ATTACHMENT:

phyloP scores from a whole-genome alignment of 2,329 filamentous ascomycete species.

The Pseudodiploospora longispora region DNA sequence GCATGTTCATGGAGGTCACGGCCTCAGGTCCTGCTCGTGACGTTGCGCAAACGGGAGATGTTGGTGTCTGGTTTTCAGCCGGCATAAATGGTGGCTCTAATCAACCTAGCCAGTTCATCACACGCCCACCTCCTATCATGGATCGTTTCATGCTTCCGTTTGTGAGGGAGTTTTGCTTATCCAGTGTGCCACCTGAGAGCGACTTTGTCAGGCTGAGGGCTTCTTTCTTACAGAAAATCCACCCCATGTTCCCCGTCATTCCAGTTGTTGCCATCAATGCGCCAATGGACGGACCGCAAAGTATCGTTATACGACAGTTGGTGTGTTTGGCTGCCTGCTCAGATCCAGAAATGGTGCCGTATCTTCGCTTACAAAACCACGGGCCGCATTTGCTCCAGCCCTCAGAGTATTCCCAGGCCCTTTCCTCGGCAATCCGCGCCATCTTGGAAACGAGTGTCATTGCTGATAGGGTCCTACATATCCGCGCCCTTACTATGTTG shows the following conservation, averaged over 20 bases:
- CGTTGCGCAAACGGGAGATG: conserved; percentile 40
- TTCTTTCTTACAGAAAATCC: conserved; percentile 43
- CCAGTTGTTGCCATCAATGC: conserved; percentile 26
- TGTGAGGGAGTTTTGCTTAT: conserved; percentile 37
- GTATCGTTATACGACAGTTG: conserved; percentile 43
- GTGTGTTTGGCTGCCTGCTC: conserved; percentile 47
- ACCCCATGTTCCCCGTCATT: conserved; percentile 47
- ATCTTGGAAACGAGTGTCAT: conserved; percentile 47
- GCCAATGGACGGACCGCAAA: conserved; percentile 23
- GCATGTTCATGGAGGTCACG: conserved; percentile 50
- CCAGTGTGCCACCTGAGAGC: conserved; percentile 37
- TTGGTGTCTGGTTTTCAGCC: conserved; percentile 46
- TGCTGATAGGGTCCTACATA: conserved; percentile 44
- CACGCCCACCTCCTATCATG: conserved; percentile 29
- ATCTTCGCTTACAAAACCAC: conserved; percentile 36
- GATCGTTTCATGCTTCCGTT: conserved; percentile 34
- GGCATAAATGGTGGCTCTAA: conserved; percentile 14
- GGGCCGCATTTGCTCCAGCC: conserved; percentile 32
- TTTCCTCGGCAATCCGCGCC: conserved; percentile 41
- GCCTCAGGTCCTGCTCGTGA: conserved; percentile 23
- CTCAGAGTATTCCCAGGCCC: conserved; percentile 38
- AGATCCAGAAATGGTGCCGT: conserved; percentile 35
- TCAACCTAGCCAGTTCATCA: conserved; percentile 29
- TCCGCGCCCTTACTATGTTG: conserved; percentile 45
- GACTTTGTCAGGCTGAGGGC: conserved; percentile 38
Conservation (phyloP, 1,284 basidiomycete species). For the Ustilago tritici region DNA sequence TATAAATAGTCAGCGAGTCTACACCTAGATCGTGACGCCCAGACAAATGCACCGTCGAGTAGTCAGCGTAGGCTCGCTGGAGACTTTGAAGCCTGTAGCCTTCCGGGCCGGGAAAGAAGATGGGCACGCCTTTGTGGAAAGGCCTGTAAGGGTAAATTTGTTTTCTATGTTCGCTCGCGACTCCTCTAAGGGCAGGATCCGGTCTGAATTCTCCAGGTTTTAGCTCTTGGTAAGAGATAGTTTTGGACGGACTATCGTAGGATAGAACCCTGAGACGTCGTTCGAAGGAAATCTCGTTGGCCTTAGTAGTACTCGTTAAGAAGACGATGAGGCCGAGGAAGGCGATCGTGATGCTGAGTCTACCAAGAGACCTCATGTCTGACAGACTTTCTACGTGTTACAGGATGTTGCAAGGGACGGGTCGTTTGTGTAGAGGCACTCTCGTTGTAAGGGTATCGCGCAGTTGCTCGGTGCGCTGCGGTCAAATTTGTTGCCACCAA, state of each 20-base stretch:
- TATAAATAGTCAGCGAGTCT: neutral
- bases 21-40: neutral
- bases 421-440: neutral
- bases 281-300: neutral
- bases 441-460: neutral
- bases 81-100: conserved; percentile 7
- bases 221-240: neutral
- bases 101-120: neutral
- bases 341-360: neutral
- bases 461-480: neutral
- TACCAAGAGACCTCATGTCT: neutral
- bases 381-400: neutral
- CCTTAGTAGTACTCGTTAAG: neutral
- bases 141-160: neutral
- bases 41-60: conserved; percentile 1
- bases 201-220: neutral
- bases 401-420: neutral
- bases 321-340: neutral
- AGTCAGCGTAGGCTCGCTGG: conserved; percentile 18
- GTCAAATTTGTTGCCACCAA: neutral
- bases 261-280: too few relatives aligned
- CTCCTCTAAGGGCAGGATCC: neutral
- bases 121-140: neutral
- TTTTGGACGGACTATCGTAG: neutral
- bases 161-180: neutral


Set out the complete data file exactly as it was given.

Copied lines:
phyloP scores from a whole-genome alignment of 2,329 filamentous ascomycete species.

The Pseudodiploospora longispora region DNA sequence GCATGTTCATGGAGGTCACGGCCTCAGGTCCTGCTCGTGACGTTGCGCAAACGGGAGATGTTGGTGTCTGGTTTTCAGCCGGCATAAATGGTGGCTCTAATCAACCTAGCCAGTTCATCACACGCCCACCTCCTATCATGGATCGTTTCATGCTTCCGTTTGTGAGGGAGTTTTGCTTATCCAGTGTGCCACCTGAGAGCGACTTTGTCAGGCTGAGGGCTTCTTTCTTACAGAAAATCCACCCCATGTTCCCCGTCATTCCAGTTGTTGCCATCAATGCGCCAATGGACGGACCGCAAAGTATCGTTATACGACAGTTGGTGTGTTTGGCTGCCTGCTCAGATCCAGAAATGGTGCCGTATCTTCGCTTACAAAACCACGGGCCGCATTTGCTCCAGCCCTCAGAGTATTCCCAGGCCCTTTCCTCGGCAATCCGCGCCATCTTGGAAACGAGTGTCATTGCTGATAGGGTCCTACATATCCGCGCCCTTACTATGTTG shows the following conservation, averaged over 20 bases:
- CGTTGCGCAAACGGGAGATG: conserved; percentile 40
- TTCTTTCTTACAGAAAATCC: conserved; percentile 43
- CCAGTTGTTGCCATCAATGC: conserved; percentile 26
- TGTGAGGGAGTTTTGCTTAT: conserved; percentile 37
- GTATCGTTATACGACAGTTG: conserved; percentile 43
- GTGTGTTTGGCTGCCTGCTC: conserved; percentile 47
- ACCCCATGTTCCCCGTCATT: conserved; percentile 47
- ATCTTGGAAACGAGTGTCAT: conserved; percentile 47
- GCCAATGGACGGACCGCAAA: conserved; percentile 23
- GCATGTTCATGGAGGTCACG: conserved; percentile 50
- CCAGTGTGCCACCTGAGAGC: conserved; percentile 37
- TTGGTGTCTGGTTTTCAGCC: conserved; percentile 46
- TGCTGATAGGGTCCTACATA: conserved; percentile 44
- CACGCCCACCTCCTATCATG: conserved; percentile 29
- ATCTTCGCTTACAAAACCAC: conserved; percentile 36
- GATCGTTTCATGCTTCCGTT: conserved; percentile 34
- GGCATAAATGGTGGCTCTAA: conserved; percentile 14
- GGGCCGCATTTGCTCCAGCC: conserved; percentile 32
- TTTCCTCGGCAATCCGCGCC: conserved; percentile 41
- GCCTCAGGTCCTGCTCGTGA: conserved; percentile 23
- CTCAGAGTATTCCCAGGCCC: conserved; percentile 38
- AGATCCAGAAATGGTGCCGT: conserved; percentile 35
- TCAACCTAGCCAGTTCATCA: conserved; percentile 29
- TCCGCGCCCTTACTATGTTG: conserved; percentile 45
- GACTTTGTCAGGCTGAGGGC: conserved; percentile 38
Conservation (phyloP, 1,284 basidiomycete species). For the Ustilago tritici region DNA sequence TATAAATAGTCAGCGAGTCTACACCTAGATCGTGACGCCCAGACAAATGCACCGTCGAGTAGTCAGCGTAGGCTCGCTGGAGACTTTGAAGCCTGTAGCCTTCCGGGCCGGGAAAGAAGATGGGCACGCCTTTGTGGAAAGGCCTGTAAGGGTAAATTTGTTTTCTATGTTCGCTCGCGACTCCTCTAAGGGCAGGATCCGGTCTGAATTCTCCAGGTTTTAGCTCTTGGTAAGAGATAGTTTTGGACGGACTATCGTAGGATAGAACCCTGAGACGTCGTTCGAAGGAAATCTCGTTGGCCTTAGTAGTACTCGTTAAGAAGACGATGAGGCCGAGGAAGGCGATCGTGATGCTGAGTCTACCAAGAGACCTCATGTCTGACAGACTTTCTACGTGTTACAGGATGTTGCAAGGGACGGGTCGTTTGTGTAGAGGCACTCTCGTTGTAAGGGTATCGCGCAGTTGCTCGGTGCGCTGCGGTCAAATTTGTTGCCACCAA, state of each 20-base stretch:
- TATAAATAGTCAGCGAGTCT: neutral
- bases 21-40: neutral
- bases 421-440: neutral
- bases 281-300: neutral
- bases 441-460: neutral
- bases 81-100: conserved; percentile 7
- bases 221-240: neutral
- bases 101-120: neutral
- bases 341-360: neutral
- bases 461-480: neutral
- TACCAAGAGACCTCATGTCT: neutral
- bases 381-400: neutral
- CCTTAGTAGTACTCGTTAAG: neutral
- bases 141-160: neutral
- bases 41-60: conserved; percentile 1
- bases 201-220: neutral
- bases 401-420: neutral
- bases 321-340: neutral
- AGTCAGCGTAGGCTCGCTGG: conserved; percentile 18
- GTCAAATTTGTTGCCACCAA: neutral
- bases 261-280: too few relatives aligned
- CTCCTCTAAGGGCAGGATCC: neutral
- bases 121-140: neutral
- TTTTGGACGGACTATCGTAG: neutral
- bases 161-180: neutral